Starting a medical school anywhere is daunting enough. But when Martin Diamond, D.O.’62, was invited to help with such an effort in Manhattan, he agreed only if the school would be located in a neighborhood with few doctors, high needs and a rich history.
With his impressive resume, Martin Diamond, D.O.’62, would have been entitled to decline an invitation to help fulfill a vision both ambitious and complex. But it was that resume and his advocacy for the underserved that made him ideal for the job: to help establish and lead the first medical school in New York state in 30 years–in the heart of Harlem.
“Our mission is to increase under-represented minorities in medicine and to attract people who want to serve underserved communities,” says Diamond, the school’s founding dean. “Plus there had never been a medical school in Harlem.”
The new Touro College of Osteopathic Medicine–part of an extensive network of Touro colleges and schools around the world– welcomed its first class on Sept. 4, 2007, in the former Blumstein’s department store. Now students fill its classrooms, laboratories and clinical training areas. The fact the college was but a dream of Touro leaders barely four years ago says a lot about Diamond’s leadership and experience.
“I personally believe we achieved our goal because of Martin Diamond and his relationships,” says Dr. Jay Sexter, chief executive officer of the new college.
That’s a reflection, in part, of Diamond’s years of service on boards of the American Association of Colleges of Osteopathic Medicine, the New York State Board for Medicine, the New York State Osteopathic Medical Society and the American Osteopathic Association, to name a few. He served as an associate dean at both the New York College of Osteopathic Medicine and the Touro University College of Osteopathic Medicine in Vallejo, Calif., along with maintaining an active family practice.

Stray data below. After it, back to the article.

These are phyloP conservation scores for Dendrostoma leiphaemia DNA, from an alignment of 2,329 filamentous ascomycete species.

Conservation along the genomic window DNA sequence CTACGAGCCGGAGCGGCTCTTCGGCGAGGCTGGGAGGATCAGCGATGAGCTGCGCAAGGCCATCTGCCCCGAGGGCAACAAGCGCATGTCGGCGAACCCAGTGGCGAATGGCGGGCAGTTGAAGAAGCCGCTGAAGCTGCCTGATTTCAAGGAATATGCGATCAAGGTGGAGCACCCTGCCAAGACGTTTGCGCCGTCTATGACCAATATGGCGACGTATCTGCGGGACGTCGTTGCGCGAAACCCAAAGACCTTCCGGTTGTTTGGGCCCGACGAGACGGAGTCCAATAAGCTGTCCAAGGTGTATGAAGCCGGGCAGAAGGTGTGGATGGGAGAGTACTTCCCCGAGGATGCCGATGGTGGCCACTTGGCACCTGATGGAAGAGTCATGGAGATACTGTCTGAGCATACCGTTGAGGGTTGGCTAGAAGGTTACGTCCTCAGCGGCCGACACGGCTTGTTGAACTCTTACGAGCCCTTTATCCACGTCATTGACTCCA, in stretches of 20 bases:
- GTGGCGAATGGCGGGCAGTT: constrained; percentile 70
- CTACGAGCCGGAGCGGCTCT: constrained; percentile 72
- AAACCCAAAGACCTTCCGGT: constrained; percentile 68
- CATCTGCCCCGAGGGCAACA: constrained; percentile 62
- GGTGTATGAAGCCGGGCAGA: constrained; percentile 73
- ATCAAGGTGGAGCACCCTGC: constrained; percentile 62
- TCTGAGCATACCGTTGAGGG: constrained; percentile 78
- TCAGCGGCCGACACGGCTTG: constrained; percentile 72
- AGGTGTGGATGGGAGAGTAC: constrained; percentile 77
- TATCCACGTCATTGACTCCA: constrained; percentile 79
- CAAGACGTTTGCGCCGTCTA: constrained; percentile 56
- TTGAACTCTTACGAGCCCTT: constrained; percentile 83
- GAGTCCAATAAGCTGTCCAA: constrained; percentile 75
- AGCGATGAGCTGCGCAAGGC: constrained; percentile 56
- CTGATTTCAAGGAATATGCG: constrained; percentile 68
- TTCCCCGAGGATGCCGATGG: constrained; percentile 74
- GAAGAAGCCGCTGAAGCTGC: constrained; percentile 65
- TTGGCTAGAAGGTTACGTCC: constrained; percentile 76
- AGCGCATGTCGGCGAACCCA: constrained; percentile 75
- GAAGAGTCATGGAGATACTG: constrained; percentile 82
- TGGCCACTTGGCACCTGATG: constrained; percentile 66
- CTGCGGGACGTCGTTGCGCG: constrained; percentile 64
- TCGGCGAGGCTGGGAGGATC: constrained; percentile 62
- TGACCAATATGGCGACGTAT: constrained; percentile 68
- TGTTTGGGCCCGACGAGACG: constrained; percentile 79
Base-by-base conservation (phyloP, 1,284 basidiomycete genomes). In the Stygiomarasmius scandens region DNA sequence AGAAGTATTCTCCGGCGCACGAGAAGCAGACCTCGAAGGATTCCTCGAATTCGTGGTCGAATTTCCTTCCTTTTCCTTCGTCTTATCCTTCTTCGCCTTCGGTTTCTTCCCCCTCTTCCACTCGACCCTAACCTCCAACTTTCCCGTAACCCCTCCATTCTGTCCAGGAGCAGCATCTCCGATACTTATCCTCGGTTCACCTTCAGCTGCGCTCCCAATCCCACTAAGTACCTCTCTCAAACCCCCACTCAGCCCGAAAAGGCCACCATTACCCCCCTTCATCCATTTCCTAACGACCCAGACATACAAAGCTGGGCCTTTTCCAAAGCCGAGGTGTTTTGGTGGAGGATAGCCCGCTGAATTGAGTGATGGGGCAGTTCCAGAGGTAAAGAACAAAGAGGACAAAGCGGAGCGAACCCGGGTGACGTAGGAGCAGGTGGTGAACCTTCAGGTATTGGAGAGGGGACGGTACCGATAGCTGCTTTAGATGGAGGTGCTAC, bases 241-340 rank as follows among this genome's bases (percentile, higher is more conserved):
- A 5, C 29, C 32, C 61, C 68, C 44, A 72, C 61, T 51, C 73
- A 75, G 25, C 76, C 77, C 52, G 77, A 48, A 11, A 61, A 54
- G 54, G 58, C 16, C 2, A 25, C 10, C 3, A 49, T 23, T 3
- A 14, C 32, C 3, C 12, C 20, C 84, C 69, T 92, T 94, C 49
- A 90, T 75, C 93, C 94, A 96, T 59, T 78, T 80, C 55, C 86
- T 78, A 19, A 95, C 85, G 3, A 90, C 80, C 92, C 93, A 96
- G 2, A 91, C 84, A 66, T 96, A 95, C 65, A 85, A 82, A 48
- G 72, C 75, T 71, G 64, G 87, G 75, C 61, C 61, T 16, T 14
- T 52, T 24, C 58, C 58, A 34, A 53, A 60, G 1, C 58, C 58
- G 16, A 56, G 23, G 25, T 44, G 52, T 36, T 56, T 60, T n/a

Diamond credits his distinguished career in large part with his enrolling at DMU–then the College of Osteopathic Medicine and Surgery–as “probably the best decision of my life.”
“Had I gone into allopathic medicine, I never would have had the interesting career I’ve had, never would have been exposed to the exciting experiences I’ve had,” says Diamond, past member and president of DMU’s National Alumni Association of the College of Osteopathic Medicine.
Diamond also has a passion for serving the underserved and the discriminated. A Jew who grew up in a black neighborhood in New York City, he experienced anti-Semitism while in the Navy. “I’ve been a minority my whole life,” he says.
That’s one reason Diamond wanted the new medical college to be in an area with very few practicing physicians. That also was a reason some people thought the idea was crazy.
Last year, in its second year of accepting students, Touro COM received 3,400 applications for 125 slots. Diamond became dean emeritus last July, but he continues to work with its administrators and faculty. He also tries to meet every student. “I don’t know what I’ll be doing next July,” he says, “but I doubt I will be retired.”